RK: I remember when all the #MeToo stuff was coming up and thinking back to Design for Dying. We had put a character telling the story of going to a photographer who had a hook in the corner for her to hang her dress on, and how she just got out of there. It’s always been fraught for women in Hollywood, ever since the beginning. But maybe not talked about so much. By doing this female-centric history of Hollywood, where women talk to each other all the time about it, I can see us bringing it up more and dealing with it head on, depending on the story.
Are we in a golden age for stories concerning the truth about Hollywood history?
RK: I think there are so many good books coming out, good people doing the research and digging into the reality of it and not just looking through fan magazines and accepting that’s how it was.
VK: So many of these stories that have been ignored in the past because there were certain preconceived narratives that everybody was following. It was a lot of white male researchers telling these stories, I feel like a lot of this is coming out now. And non-fiction, I think, is definitely experiencing a golden age. There’s obviously a lot of fiction, a lot of TV series that are touching on this, too. But I’d like to see some of fictional treatments of Hollywood get a little more grit and go more in-depth than what we’ve seen so far.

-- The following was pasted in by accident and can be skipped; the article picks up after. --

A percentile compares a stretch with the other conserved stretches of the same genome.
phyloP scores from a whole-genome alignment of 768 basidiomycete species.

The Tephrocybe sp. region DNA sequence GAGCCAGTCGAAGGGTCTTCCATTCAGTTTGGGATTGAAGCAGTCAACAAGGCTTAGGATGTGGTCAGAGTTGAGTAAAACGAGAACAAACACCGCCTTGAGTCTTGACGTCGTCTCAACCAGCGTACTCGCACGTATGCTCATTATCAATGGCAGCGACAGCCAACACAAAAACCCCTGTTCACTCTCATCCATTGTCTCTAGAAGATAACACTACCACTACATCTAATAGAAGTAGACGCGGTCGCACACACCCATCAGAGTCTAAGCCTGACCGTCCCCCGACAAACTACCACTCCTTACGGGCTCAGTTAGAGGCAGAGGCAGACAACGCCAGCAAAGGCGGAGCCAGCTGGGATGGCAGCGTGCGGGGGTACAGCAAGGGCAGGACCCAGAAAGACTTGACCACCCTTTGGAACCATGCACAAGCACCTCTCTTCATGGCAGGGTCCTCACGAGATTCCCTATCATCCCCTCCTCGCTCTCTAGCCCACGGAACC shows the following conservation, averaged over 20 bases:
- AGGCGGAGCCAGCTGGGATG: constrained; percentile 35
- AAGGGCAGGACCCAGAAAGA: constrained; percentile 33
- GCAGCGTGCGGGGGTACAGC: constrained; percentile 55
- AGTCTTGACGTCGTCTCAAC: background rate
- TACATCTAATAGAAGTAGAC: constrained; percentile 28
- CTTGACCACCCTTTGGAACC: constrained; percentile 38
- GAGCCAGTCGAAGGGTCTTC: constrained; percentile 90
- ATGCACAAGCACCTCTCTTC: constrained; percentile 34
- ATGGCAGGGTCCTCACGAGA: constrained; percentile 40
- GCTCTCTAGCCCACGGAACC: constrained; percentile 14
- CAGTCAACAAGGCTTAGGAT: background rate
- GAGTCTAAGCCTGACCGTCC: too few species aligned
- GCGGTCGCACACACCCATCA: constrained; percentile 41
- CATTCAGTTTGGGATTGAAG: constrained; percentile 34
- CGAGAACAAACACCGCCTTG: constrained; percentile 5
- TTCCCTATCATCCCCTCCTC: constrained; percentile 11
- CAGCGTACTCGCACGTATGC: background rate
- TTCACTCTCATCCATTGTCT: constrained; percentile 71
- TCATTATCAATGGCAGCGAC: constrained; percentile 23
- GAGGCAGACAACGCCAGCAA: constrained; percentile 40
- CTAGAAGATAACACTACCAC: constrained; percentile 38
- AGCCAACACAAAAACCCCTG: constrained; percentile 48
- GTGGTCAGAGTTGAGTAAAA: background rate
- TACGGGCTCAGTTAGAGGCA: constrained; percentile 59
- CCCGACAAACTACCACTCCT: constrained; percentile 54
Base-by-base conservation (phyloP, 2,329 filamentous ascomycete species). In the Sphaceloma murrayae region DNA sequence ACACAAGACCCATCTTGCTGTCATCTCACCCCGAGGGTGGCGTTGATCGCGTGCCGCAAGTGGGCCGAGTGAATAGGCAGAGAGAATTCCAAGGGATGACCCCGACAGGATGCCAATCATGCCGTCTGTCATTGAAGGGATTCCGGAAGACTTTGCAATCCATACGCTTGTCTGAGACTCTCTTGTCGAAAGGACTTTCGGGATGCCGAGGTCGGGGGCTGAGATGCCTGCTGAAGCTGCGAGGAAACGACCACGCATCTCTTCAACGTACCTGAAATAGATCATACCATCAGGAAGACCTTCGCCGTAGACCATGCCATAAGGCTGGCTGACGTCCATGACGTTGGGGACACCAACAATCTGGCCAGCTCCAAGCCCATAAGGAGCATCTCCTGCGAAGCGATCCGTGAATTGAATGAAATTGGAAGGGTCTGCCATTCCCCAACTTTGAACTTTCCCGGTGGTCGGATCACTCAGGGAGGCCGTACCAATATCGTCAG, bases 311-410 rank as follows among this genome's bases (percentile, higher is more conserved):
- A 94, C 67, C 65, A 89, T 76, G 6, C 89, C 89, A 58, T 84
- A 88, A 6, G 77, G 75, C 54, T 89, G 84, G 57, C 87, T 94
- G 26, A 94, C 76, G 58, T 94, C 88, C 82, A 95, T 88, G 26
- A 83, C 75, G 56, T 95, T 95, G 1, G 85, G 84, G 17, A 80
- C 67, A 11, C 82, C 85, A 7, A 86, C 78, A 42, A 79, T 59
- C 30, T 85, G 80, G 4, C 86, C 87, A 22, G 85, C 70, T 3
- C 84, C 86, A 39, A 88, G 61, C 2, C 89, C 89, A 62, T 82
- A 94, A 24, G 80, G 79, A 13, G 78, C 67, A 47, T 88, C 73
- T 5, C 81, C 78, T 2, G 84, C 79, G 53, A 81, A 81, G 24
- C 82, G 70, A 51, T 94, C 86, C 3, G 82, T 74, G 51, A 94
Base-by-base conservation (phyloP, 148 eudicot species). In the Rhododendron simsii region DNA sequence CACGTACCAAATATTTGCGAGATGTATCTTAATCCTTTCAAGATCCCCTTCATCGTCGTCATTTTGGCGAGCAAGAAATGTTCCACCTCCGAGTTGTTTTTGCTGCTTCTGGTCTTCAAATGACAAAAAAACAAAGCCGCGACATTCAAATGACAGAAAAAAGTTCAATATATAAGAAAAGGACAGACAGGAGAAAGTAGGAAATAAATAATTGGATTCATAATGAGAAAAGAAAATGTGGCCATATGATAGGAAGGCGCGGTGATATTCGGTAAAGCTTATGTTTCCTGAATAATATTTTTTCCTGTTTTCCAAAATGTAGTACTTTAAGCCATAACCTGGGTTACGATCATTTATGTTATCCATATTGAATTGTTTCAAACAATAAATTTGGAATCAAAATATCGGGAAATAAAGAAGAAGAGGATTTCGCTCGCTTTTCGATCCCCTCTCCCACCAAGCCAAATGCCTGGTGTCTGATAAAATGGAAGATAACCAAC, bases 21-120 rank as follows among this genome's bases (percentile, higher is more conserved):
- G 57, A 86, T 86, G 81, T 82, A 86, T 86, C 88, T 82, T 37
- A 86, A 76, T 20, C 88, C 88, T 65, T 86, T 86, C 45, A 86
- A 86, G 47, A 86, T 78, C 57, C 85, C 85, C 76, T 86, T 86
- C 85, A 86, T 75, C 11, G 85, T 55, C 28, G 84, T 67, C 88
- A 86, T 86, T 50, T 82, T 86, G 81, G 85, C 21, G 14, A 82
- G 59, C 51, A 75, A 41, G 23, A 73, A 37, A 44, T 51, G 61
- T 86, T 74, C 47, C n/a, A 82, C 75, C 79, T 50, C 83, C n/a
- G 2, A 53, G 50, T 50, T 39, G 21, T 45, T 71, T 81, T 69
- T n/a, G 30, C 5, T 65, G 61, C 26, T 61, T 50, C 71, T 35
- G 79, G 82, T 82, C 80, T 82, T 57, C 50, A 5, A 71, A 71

You’ve previously introduced movies on TCM. If you did it again for Script for Scandal, what double-bill would capture the mood of the book?
RK: The Women (1939). We need a costume picture from the banner year of 1939, one that has women front and centre as the title indicates. It’s got a wonderful mix of humour and glamour, which we try to balance in the books, and there’s something about that delirious Technicolor fashion show plonked down in the middle of it that puts us in mind of Howard Greer’s salon.
VK: Stranger on the Third Floor (1940). It’s the definitive proto-noir and a model for Streetlight Story, the [fictional] movie in Script for Scandal. It was made by an emigré director, applying the techniques of German Expressionism to an American crime story, and it’s a great demonstration of the ingenuity the best B-movie makers had, achieving powerful effects on a limited budget through imagination and artistry.
Script for Scandal is available now. Click here for more information.